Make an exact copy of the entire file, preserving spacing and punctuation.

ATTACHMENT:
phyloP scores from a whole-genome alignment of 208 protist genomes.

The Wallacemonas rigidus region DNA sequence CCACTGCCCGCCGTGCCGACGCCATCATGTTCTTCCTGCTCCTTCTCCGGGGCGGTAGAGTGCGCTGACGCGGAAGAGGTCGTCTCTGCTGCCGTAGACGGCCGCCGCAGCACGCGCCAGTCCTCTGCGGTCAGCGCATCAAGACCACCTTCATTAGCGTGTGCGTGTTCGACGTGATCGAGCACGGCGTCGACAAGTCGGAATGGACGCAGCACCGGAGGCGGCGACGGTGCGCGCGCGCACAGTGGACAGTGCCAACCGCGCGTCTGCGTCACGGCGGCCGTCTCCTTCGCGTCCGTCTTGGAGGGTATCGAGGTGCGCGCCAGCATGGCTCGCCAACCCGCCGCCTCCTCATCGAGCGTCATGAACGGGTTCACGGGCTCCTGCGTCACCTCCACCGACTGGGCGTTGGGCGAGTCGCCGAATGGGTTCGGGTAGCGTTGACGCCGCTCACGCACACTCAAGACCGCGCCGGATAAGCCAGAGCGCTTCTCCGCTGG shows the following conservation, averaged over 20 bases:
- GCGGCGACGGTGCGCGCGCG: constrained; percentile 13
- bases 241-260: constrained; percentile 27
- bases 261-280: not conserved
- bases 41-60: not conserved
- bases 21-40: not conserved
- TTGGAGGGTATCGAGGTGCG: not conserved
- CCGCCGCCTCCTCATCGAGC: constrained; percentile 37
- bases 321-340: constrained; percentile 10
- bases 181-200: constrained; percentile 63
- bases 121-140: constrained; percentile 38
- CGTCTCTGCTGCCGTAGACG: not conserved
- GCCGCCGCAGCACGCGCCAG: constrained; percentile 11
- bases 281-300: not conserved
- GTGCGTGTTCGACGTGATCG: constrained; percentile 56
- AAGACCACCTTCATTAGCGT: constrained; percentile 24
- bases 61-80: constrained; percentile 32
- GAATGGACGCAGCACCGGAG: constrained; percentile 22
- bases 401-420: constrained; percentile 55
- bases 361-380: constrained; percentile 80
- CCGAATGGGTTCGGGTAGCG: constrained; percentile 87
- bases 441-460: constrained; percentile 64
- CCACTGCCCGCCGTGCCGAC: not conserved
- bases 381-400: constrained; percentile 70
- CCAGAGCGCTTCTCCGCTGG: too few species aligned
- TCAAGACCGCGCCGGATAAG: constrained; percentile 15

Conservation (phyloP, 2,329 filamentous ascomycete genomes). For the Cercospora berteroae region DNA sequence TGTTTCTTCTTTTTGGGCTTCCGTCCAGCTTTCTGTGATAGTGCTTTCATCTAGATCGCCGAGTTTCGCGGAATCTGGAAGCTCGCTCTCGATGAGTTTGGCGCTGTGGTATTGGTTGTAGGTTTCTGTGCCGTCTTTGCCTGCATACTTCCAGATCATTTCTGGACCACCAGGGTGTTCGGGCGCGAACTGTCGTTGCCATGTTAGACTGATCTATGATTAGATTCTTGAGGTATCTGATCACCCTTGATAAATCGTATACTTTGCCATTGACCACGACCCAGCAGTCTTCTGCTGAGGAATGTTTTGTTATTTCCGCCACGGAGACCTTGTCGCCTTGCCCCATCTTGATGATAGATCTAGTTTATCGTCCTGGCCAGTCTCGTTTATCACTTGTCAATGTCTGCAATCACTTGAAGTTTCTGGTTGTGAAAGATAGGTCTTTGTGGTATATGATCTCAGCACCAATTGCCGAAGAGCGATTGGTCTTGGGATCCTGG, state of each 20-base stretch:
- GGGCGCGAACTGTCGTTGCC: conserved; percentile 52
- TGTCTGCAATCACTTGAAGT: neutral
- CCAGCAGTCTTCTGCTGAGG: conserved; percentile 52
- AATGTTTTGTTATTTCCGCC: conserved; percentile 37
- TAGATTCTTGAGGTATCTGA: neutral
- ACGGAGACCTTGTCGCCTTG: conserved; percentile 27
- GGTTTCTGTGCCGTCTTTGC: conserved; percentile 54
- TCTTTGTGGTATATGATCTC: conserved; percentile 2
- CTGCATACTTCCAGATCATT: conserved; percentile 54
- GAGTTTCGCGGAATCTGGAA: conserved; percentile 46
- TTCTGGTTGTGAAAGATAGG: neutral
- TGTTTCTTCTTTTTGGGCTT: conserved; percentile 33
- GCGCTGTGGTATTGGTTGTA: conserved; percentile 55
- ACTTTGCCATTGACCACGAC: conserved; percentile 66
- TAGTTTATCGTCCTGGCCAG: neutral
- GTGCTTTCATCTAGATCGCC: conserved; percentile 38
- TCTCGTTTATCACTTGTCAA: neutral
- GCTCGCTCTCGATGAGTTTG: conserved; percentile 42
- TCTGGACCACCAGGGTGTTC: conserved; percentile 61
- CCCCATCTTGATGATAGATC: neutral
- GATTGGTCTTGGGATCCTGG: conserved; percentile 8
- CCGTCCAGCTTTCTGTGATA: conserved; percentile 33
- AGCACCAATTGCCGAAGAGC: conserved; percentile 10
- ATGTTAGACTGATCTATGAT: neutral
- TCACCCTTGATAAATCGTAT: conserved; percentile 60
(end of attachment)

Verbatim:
phyloP scores from a whole-genome alignment of 208 protist genomes.

The Wallacemonas rigidus region DNA sequence CCACTGCCCGCCGTGCCGACGCCATCATGTTCTTCCTGCTCCTTCTCCGGGGCGGTAGAGTGCGCTGACGCGGAAGAGGTCGTCTCTGCTGCCGTAGACGGCCGCCGCAGCACGCGCCAGTCCTCTGCGGTCAGCGCATCAAGACCACCTTCATTAGCGTGTGCGTGTTCGACGTGATCGAGCACGGCGTCGACAAGTCGGAATGGACGCAGCACCGGAGGCGGCGACGGTGCGCGCGCGCACAGTGGACAGTGCCAACCGCGCGTCTGCGTCACGGCGGCCGTCTCCTTCGCGTCCGTCTTGGAGGGTATCGAGGTGCGCGCCAGCATGGCTCGCCAACCCGCCGCCTCCTCATCGAGCGTCATGAACGGGTTCACGGGCTCCTGCGTCACCTCCACCGACTGGGCGTTGGGCGAGTCGCCGAATGGGTTCGGGTAGCGTTGACGCCGCTCACGCACACTCAAGACCGCGCCGGATAAGCCAGAGCGCTTCTCCGCTGG shows the following conservation, averaged over 20 bases:
- GCGGCGACGGTGCGCGCGCG: constrained; percentile 13
- bases 241-260: constrained; percentile 27
- bases 261-280: not conserved
- bases 41-60: not conserved
- bases 21-40: not conserved
- TTGGAGGGTATCGAGGTGCG: not conserved
- CCGCCGCCTCCTCATCGAGC: constrained; percentile 37
- bases 321-340: constrained; percentile 10
- bases 181-200: constrained; percentile 63
- bases 121-140: constrained; percentile 38
- CGTCTCTGCTGCCGTAGACG: not conserved
- GCCGCCGCAGCACGCGCCAG: constrained; percentile 11
- bases 281-300: not conserved
- GTGCGTGTTCGACGTGATCG: constrained; percentile 56
- AAGACCACCTTCATTAGCGT: constrained; percentile 24
- bases 61-80: constrained; percentile 32
- GAATGGACGCAGCACCGGAG: constrained; percentile 22
- bases 401-420: constrained; percentile 55
- bases 361-380: constrained; percentile 80
- CCGAATGGGTTCGGGTAGCG: constrained; percentile 87
- bases 441-460: constrained; percentile 64
- CCACTGCCCGCCGTGCCGAC: not conserved
- bases 381-400: constrained; percentile 70
- CCAGAGCGCTTCTCCGCTGG: too few species aligned
- TCAAGACCGCGCCGGATAAG: constrained; percentile 15

Conservation (phyloP, 2,329 filamentous ascomycete genomes). For the Cercospora berteroae region DNA sequence TGTTTCTTCTTTTTGGGCTTCCGTCCAGCTTTCTGTGATAGTGCTTTCATCTAGATCGCCGAGTTTCGCGGAATCTGGAAGCTCGCTCTCGATGAGTTTGGCGCTGTGGTATTGGTTGTAGGTTTCTGTGCCGTCTTTGCCTGCATACTTCCAGATCATTTCTGGACCACCAGGGTGTTCGGGCGCGAACTGTCGTTGCCATGTTAGACTGATCTATGATTAGATTCTTGAGGTATCTGATCACCCTTGATAAATCGTATACTTTGCCATTGACCACGACCCAGCAGTCTTCTGCTGAGGAATGTTTTGTTATTTCCGCCACGGAGACCTTGTCGCCTTGCCCCATCTTGATGATAGATCTAGTTTATCGTCCTGGCCAGTCTCGTTTATCACTTGTCAATGTCTGCAATCACTTGAAGTTTCTGGTTGTGAAAGATAGGTCTTTGTGGTATATGATCTCAGCACCAATTGCCGAAGAGCGATTGGTCTTGGGATCCTGG, state of each 20-base stretch:
- GGGCGCGAACTGTCGTTGCC: conserved; percentile 52
- TGTCTGCAATCACTTGAAGT: neutral
- CCAGCAGTCTTCTGCTGAGG: conserved; percentile 52
- AATGTTTTGTTATTTCCGCC: conserved; percentile 37
- TAGATTCTTGAGGTATCTGA: neutral
- ACGGAGACCTTGTCGCCTTG: conserved; percentile 27
- GGTTTCTGTGCCGTCTTTGC: conserved; percentile 54
- TCTTTGTGGTATATGATCTC: conserved; percentile 2
- CTGCATACTTCCAGATCATT: conserved; percentile 54
- GAGTTTCGCGGAATCTGGAA: conserved; percentile 46
- TTCTGGTTGTGAAAGATAGG: neutral
- TGTTTCTTCTTTTTGGGCTT: conserved; percentile 33
- GCGCTGTGGTATTGGTTGTA: conserved; percentile 55
- ACTTTGCCATTGACCACGAC: conserved; percentile 66
- TAGTTTATCGTCCTGGCCAG: neutral
- GTGCTTTCATCTAGATCGCC: conserved; percentile 38
- TCTCGTTTATCACTTGTCAA: neutral
- GCTCGCTCTCGATGAGTTTG: conserved; percentile 42
- TCTGGACCACCAGGGTGTTC: conserved; percentile 61
- CCCCATCTTGATGATAGATC: neutral
- GATTGGTCTTGGGATCCTGG: conserved; percentile 8
- CCGTCCAGCTTTCTGTGATA: conserved; percentile 33
- AGCACCAATTGCCGAAGAGC: conserved; percentile 10
- ATGTTAGACTGATCTATGAT: neutral
- TCACCCTTGATAAATCGTAT: conserved; percentile 60